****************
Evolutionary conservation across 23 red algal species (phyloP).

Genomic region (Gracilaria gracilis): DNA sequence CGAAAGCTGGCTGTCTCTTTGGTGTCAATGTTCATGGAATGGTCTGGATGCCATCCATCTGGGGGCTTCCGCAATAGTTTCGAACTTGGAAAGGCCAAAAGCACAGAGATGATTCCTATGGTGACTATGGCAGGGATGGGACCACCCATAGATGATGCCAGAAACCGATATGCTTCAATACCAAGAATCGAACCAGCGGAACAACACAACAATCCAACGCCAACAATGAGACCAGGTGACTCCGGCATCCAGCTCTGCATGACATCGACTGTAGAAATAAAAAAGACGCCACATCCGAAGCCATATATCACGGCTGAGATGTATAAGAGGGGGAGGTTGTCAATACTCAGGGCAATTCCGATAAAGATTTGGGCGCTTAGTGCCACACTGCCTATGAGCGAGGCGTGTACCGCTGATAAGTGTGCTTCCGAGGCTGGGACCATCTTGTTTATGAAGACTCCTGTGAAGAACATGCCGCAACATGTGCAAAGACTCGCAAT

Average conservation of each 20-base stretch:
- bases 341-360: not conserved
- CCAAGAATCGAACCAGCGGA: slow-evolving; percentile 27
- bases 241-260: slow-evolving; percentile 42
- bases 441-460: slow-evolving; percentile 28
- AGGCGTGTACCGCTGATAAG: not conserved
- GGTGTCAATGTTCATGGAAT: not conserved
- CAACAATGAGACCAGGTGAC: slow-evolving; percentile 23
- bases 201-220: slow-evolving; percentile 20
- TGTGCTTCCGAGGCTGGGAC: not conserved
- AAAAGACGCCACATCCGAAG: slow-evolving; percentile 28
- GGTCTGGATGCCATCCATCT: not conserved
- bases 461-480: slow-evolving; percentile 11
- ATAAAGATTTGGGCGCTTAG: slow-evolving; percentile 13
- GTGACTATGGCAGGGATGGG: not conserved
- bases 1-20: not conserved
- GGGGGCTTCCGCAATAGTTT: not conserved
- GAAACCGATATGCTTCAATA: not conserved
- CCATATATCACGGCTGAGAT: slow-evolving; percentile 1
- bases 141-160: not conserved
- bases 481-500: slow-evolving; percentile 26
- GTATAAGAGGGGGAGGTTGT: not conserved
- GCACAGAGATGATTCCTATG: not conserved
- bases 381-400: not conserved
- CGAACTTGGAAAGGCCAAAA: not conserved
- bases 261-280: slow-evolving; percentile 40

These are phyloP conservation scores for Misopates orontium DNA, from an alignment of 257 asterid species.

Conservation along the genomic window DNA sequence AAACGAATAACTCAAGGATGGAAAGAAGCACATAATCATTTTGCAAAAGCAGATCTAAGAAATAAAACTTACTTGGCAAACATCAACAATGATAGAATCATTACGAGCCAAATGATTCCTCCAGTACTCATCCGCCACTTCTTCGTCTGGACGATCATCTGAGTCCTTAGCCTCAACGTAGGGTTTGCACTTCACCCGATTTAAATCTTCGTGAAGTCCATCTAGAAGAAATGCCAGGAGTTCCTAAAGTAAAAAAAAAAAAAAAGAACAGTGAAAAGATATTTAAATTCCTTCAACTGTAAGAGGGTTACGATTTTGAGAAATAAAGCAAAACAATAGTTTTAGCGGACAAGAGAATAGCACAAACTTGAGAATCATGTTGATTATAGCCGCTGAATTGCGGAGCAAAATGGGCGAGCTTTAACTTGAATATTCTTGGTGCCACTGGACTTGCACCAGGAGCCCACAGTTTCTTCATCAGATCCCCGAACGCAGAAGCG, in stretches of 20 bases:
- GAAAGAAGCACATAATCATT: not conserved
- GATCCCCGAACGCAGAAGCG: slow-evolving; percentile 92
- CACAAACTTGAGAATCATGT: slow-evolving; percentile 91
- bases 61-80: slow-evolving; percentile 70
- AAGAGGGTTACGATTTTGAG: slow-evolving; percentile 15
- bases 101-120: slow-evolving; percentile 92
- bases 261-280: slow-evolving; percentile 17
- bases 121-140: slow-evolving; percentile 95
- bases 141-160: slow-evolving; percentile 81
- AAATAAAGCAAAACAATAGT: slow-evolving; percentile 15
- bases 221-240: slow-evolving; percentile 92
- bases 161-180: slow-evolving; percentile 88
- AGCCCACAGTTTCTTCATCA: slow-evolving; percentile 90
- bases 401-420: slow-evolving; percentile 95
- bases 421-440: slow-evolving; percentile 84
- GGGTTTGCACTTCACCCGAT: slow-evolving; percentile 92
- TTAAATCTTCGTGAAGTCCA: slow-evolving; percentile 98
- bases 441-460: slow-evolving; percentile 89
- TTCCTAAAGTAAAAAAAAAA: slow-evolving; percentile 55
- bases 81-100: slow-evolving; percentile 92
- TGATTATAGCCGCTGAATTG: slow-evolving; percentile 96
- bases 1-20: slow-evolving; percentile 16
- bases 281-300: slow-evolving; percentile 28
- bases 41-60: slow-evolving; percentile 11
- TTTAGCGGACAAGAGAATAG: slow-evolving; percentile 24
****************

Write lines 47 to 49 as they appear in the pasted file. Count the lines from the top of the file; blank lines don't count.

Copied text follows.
- TTAAATCTTCGTGAAGTCCA: slow-evolving; percentile 98
- bases 441-460: slow-evolving; percentile 89
- TTCCTAAAGTAAAAAAAAAA: slow-evolving; percentile 55